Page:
Sheila O'malley Burke, Plaintiff-appellant, v. Ski America, Incorporated, Formerly Ski-roundtop,incorporated, T/a Ski Roundtop, Defendant-appellee, 940 F.2d 95 (4th Cir. 1991)

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US Court of Appeals for the Fourth Circuit - 940 F.2d 95 (4th Cir. 1991)

Argued April 10, 1991. Decided July 30, 1991. As Amended Aug. 6, 1991


Dennis Francis O'Brien, White, Mindel, Clark & Foard, Towson, Md., for plaintiff-appellant.

Barrett W. Freedlander, Weinberg and Green, Baltimore, Md., for defendant-appellee.

Before ERVIN, Chief Judge, MURNAGHAN, Circuit Judge, and GODBOLD, Senior Circuit Judge of the United States Court of Appeals for the Eleventh Circuit, sitting by designation.

OPINION

GODBOLD, Senior Circuit Judge:


This is a removed diversity case, tried under Pennsylvania law.

Plaintiff, an experienced skier, was injured in a fall on a Pennsylvania ski slope. She sued the owner of the ski area alleging various acts of negligence with respect to design, inspection, equipment and maintenance of the ski slope. These negligence theories have substantially dropped out of the case, and, as presented to us, the case concerns issues of the liability of the possessor of land to its invitee for harm caused by a condition of the premises. At the conclusion of plaintiff's case the court directed a verdict for defendant.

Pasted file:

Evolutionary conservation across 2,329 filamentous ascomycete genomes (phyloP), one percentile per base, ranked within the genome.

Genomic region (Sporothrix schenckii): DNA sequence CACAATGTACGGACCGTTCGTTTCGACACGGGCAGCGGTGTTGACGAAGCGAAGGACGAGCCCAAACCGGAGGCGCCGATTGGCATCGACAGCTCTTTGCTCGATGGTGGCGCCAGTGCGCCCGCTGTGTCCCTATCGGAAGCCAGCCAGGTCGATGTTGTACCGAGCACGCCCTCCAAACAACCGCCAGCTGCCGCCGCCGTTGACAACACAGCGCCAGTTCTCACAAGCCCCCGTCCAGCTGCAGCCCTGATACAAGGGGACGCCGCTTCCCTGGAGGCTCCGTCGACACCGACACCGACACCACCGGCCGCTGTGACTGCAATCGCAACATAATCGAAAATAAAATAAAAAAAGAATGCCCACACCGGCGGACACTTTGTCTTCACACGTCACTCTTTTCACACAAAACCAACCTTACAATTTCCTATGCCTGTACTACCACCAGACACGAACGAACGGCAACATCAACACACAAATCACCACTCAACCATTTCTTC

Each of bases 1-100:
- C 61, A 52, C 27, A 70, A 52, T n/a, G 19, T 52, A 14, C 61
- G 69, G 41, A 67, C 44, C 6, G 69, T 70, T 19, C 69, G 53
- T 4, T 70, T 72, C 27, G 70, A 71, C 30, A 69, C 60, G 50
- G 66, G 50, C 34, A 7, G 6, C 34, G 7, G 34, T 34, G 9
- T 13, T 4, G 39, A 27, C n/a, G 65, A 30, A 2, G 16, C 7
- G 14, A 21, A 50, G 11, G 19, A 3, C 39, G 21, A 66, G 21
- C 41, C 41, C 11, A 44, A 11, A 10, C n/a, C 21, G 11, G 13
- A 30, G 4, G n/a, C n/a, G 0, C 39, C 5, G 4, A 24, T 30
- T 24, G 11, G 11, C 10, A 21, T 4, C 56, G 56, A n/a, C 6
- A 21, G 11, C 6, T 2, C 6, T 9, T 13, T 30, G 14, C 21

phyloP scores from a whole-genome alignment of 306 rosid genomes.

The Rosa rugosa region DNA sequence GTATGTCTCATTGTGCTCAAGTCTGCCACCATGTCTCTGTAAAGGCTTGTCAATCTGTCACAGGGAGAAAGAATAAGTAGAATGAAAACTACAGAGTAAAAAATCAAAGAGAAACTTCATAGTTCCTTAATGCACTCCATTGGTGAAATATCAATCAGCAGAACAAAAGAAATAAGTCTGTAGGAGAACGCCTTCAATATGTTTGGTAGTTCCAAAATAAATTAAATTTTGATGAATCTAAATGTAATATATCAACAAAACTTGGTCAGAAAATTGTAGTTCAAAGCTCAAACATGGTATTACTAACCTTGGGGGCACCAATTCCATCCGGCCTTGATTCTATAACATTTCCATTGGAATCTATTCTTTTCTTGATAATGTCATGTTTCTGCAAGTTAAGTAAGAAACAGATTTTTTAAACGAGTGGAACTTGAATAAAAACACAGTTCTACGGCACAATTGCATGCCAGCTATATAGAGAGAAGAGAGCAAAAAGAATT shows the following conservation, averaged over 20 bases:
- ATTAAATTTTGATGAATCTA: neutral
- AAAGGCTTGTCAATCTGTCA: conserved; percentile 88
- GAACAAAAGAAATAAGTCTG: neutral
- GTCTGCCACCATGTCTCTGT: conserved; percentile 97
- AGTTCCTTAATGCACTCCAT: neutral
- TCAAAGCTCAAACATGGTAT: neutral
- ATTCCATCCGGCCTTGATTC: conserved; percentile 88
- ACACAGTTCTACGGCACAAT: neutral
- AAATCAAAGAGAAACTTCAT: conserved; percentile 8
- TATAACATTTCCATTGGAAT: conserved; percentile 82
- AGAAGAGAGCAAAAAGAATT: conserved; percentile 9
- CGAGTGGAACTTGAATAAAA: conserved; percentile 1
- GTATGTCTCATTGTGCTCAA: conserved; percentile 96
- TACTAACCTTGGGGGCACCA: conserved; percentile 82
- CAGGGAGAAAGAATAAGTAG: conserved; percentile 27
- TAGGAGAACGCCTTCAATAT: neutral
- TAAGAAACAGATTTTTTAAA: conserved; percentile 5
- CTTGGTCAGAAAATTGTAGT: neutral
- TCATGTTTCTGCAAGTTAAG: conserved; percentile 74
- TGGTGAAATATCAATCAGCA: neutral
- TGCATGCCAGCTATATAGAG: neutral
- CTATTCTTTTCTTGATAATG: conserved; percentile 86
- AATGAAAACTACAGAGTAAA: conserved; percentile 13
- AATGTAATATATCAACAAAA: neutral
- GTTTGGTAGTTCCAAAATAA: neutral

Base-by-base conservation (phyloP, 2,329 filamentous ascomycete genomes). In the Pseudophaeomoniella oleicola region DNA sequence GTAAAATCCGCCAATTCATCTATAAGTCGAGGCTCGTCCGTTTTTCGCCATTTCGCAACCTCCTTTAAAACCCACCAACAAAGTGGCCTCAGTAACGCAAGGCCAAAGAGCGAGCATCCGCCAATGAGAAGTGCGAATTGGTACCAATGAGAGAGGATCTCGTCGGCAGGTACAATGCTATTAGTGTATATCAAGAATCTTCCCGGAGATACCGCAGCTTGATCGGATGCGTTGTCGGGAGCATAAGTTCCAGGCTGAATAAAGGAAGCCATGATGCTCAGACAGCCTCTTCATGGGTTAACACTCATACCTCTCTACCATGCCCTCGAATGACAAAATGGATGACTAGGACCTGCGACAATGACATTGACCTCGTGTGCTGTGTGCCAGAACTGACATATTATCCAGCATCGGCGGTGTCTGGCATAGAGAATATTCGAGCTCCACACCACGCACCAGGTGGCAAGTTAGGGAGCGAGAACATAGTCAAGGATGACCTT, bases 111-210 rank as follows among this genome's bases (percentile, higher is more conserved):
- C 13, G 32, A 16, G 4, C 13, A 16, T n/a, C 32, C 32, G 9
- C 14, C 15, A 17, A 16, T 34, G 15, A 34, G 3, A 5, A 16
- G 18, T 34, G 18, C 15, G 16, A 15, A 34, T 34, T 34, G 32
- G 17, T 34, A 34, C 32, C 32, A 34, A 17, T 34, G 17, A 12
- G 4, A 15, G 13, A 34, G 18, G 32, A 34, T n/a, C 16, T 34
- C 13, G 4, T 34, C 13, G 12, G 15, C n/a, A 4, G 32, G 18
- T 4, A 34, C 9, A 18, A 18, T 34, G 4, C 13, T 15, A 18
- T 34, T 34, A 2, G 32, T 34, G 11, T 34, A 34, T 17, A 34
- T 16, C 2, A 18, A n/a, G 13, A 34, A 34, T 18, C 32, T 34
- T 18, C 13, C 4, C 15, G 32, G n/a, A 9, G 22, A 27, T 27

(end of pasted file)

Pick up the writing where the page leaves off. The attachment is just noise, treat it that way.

Plaintiff is an experienced skier who comfortably skis the most difficult slopes. At the defendant's area she and her companions, after skiing less difficult slopes, chose to make their final runs on Ramrod, the most difficult slope. It was designated and marked as a "double black diamond slope," which identifies it as the most difficult slope of the area. Plaintiff regularly skied double black diamond slopes. The ski area was marked with signs that warned of the hazards of skiing, including ice, forest growth, and rocks.